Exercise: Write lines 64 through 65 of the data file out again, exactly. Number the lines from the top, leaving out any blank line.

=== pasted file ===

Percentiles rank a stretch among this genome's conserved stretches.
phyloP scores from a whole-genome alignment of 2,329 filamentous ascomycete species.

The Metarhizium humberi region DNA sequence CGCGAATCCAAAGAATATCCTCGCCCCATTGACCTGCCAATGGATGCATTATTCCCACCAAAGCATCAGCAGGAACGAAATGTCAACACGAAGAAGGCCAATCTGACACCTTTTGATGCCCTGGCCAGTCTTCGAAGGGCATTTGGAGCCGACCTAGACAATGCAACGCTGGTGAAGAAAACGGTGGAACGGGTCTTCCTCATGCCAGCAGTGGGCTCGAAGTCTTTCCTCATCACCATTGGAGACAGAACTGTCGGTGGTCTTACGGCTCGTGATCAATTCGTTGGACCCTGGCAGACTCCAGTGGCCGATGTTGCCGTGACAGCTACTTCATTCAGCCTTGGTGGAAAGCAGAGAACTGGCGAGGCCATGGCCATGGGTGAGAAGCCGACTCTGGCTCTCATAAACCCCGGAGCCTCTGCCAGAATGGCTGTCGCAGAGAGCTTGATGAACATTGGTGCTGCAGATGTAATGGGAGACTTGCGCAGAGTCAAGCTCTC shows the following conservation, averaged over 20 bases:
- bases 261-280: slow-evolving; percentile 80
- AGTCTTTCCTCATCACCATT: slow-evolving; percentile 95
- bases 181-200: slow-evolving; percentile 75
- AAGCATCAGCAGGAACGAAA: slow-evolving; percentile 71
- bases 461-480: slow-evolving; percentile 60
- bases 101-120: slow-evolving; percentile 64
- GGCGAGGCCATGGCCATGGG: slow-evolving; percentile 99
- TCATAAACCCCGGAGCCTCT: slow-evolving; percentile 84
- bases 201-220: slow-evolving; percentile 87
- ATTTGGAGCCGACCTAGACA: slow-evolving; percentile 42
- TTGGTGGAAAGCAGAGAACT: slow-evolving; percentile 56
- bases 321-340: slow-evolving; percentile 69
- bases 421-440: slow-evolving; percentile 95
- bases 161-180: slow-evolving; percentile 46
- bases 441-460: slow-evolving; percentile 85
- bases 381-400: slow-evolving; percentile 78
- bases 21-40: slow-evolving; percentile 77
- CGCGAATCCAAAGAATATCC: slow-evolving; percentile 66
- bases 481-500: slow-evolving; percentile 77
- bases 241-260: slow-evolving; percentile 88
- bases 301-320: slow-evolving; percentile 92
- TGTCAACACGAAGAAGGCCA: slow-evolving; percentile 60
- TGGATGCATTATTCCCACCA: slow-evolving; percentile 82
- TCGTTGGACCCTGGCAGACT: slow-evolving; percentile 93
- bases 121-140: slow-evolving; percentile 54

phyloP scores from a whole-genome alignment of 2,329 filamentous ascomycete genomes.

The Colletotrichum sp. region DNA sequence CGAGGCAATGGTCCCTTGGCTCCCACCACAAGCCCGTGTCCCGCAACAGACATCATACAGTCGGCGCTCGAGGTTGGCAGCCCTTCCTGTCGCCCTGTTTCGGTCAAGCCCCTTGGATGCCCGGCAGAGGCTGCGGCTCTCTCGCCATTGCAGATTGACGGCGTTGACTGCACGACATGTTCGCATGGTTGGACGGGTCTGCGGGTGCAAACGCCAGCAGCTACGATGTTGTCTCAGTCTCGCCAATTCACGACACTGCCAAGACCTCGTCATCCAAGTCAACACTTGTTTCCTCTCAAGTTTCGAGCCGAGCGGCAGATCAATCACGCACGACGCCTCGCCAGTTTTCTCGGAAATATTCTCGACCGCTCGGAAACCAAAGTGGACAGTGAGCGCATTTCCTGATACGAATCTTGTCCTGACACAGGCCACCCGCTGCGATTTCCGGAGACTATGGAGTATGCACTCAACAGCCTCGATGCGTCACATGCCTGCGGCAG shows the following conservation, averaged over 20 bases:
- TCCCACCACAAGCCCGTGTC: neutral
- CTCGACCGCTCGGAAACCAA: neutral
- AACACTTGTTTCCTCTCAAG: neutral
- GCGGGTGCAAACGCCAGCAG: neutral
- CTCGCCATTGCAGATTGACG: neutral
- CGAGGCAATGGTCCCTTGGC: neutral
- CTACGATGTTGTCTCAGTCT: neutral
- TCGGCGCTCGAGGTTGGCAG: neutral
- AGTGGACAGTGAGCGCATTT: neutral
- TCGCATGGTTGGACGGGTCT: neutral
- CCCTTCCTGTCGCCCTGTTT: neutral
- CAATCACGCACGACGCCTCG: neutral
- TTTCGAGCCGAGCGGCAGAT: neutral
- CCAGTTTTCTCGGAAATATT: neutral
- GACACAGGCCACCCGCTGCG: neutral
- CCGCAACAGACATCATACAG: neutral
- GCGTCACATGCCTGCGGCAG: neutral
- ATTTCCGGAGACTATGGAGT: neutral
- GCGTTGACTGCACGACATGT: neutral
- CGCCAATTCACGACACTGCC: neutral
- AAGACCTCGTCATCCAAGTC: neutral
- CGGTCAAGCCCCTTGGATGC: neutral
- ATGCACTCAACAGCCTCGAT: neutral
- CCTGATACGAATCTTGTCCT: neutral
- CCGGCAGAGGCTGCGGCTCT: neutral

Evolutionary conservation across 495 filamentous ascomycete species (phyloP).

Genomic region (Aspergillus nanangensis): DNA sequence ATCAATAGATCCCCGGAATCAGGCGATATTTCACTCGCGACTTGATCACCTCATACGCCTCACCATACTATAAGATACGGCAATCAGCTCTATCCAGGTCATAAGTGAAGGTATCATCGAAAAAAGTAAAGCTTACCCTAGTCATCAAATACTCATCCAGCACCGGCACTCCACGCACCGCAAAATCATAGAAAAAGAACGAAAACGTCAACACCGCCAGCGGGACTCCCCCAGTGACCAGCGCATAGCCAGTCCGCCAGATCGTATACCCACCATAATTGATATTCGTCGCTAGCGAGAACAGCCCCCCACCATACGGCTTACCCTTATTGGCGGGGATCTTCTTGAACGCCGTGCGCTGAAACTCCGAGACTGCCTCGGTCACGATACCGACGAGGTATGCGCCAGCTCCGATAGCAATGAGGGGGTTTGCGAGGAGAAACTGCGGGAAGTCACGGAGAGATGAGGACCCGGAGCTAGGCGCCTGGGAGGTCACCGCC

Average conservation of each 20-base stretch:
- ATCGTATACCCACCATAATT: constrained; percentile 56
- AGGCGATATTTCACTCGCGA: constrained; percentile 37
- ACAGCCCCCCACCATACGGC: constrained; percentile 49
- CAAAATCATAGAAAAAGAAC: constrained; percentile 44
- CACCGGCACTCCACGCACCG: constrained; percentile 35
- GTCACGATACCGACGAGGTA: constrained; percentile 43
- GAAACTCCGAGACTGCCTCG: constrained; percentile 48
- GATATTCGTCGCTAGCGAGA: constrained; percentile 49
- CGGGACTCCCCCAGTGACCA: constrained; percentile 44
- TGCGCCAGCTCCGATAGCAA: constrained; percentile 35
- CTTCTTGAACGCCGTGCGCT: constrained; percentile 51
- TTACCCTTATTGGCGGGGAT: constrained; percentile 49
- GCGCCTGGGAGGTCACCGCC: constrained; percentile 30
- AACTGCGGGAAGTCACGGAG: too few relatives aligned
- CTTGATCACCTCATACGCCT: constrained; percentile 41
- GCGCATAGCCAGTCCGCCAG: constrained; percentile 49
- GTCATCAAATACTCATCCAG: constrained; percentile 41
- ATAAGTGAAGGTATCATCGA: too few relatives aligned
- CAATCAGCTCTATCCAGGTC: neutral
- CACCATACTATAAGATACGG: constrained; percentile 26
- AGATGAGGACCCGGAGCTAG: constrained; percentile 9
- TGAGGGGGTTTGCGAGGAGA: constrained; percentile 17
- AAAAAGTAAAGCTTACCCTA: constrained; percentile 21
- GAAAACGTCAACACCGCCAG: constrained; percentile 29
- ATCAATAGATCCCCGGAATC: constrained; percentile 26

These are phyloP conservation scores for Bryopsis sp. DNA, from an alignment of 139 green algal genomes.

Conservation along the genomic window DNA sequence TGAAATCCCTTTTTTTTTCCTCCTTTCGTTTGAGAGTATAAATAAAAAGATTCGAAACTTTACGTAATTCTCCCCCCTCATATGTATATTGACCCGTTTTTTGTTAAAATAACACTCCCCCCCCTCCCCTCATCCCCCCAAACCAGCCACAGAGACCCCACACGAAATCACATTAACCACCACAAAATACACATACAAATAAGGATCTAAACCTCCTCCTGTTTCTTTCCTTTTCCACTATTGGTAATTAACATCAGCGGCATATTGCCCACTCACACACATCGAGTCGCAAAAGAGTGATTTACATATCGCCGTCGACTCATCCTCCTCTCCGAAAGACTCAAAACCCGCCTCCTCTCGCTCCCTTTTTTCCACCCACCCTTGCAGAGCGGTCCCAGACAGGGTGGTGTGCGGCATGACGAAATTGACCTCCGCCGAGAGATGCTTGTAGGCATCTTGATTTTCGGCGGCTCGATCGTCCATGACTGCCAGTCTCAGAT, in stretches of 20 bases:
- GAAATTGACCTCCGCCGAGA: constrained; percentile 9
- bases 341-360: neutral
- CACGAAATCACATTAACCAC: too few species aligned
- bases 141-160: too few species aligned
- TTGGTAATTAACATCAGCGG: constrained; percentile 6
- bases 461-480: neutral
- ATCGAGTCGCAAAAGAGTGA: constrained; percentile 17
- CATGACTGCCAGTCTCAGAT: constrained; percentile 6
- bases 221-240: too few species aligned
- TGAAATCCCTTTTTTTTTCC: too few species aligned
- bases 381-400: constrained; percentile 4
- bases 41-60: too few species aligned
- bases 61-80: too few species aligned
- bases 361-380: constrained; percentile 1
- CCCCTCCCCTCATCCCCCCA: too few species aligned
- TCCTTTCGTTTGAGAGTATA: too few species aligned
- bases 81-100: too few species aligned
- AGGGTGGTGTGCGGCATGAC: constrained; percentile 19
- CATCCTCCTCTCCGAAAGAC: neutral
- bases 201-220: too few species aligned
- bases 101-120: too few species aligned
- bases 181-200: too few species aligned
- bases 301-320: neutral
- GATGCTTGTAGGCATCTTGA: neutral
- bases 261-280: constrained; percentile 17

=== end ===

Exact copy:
- GTCACGATACCGACGAGGTA: constrained; percentile 43
- GAAACTCCGAGACTGCCTCG: constrained; percentile 48